Disney fined an elementary school $250 for screening 'The Lion King'
The average movie ticket price hovers somewhere between $9 and $10, but a Berkeley elementary school was handed a bill of $250 for screening The Lion King last November. Emerson Elementary hosted a PTA fundraiser in which parents were encouraged to buy tickets with a suggested donation of $15 per person. One of the parents told CNN that he bought The Lion King reboot at Best Buy, unaware that screening it for the public at this event would be violating any rules.
Last Thursday, Movie Licensing USA, Disney’s licensing agent, sent the school’s PTA a letter demanding it pay $250. “Any time a movie is shown outside of the home, legal permission is needed to show it, as it is considered a Public Performance,” the letter reads. “Anytime movies are shown without the proper license, copyright law is violated and the entity showing the movie can be fined by the studios.”
The event raised $800 in donations for the PTA, but now they’re seeking further donations to recoup the $250 Disney’s demanding for the screening. Although it’s common practice for schools to file licensing requests ahead of after-school showings, Disney — or any studio that doesn’t receive permission for a movie shown outside of the home — retains the right to not fine a school for violating the terms.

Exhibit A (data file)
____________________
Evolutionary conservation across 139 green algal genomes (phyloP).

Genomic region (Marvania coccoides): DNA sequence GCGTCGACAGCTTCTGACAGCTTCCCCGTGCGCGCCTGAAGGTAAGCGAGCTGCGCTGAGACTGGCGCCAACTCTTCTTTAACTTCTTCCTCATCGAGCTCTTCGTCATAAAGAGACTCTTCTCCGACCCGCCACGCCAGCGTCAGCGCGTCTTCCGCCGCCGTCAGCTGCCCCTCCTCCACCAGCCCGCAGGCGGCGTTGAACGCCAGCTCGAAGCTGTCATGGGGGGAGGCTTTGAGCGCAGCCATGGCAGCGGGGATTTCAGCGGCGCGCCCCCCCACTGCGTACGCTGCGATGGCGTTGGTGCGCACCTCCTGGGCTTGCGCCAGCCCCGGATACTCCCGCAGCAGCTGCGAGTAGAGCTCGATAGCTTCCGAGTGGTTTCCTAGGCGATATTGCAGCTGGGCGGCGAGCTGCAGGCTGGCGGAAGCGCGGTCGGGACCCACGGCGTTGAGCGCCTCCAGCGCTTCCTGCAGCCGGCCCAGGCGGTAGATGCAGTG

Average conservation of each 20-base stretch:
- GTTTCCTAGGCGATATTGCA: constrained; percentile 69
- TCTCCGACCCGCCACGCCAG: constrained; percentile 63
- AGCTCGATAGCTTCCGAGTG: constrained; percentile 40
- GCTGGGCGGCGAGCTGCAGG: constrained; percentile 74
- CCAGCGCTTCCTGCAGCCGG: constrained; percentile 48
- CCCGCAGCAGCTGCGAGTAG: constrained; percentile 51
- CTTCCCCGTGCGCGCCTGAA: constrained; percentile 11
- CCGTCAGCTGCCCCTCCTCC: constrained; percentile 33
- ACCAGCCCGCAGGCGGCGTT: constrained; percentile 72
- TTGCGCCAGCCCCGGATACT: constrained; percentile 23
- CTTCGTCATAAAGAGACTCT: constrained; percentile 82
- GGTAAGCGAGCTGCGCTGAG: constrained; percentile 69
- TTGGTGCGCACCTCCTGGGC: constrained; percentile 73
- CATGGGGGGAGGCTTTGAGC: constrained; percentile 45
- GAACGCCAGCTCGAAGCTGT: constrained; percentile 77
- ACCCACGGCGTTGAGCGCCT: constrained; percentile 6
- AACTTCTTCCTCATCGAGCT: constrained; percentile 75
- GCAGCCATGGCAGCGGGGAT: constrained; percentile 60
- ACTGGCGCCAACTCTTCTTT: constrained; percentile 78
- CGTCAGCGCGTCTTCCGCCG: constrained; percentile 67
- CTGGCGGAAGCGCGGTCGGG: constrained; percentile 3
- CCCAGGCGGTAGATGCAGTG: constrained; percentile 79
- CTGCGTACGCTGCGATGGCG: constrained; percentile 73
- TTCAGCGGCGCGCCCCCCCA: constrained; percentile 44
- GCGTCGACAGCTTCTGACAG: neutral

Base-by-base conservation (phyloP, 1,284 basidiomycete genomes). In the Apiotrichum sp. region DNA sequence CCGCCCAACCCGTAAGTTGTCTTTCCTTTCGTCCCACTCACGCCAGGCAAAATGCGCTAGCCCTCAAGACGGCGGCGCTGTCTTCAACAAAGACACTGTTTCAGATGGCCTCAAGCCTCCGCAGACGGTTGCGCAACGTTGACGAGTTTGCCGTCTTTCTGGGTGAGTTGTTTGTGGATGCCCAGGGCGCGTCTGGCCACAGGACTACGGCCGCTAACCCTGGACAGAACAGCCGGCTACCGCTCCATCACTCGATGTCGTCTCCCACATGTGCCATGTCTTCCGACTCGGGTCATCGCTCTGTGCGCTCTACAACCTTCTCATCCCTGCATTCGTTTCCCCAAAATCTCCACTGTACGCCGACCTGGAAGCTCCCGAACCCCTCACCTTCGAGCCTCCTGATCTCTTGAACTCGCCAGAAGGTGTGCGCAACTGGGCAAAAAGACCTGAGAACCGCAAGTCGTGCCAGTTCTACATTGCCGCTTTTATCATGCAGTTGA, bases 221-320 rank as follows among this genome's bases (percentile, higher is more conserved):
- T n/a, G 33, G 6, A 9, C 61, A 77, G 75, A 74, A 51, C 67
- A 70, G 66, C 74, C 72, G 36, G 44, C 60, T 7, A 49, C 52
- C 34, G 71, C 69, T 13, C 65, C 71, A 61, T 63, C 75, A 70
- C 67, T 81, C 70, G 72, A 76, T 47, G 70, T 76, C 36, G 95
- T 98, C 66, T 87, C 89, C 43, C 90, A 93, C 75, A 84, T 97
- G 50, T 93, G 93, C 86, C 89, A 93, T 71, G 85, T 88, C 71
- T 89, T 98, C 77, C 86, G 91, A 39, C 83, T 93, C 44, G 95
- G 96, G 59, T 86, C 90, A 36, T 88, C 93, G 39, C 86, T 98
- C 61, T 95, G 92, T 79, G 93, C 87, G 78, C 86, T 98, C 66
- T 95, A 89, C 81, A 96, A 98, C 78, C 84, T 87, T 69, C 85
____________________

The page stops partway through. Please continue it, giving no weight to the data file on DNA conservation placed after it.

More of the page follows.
Lori Droste, another parent involved in the Emerson PTA, pointed out that Disney has benefited from Proposition 13, which has capped California property taxes at 1 percent of the property’s value at the point of purchase. According to KQED, property tax revenue — the primary source for public school funding in California — dropped more than 60 percent after its passage.
Disney has also placed a stranglehold on more traditional public screenings, by requiring theaters to show some of their marquee franchises for a minimum of four weeks in their biggest theater. In the case of Star Wars: The Last Jedi, Disney included a provision to take an additional 5 percent cut if any terms were violated, further constricting small theaters that may not typically house blockbusters for months at a time.
The $250 price tag is significant when stacked against $800, much more absurd when scaled against $69.7 billion in annual revenue, but nothing if not another microscopic impediment to Disney’s continued dominance.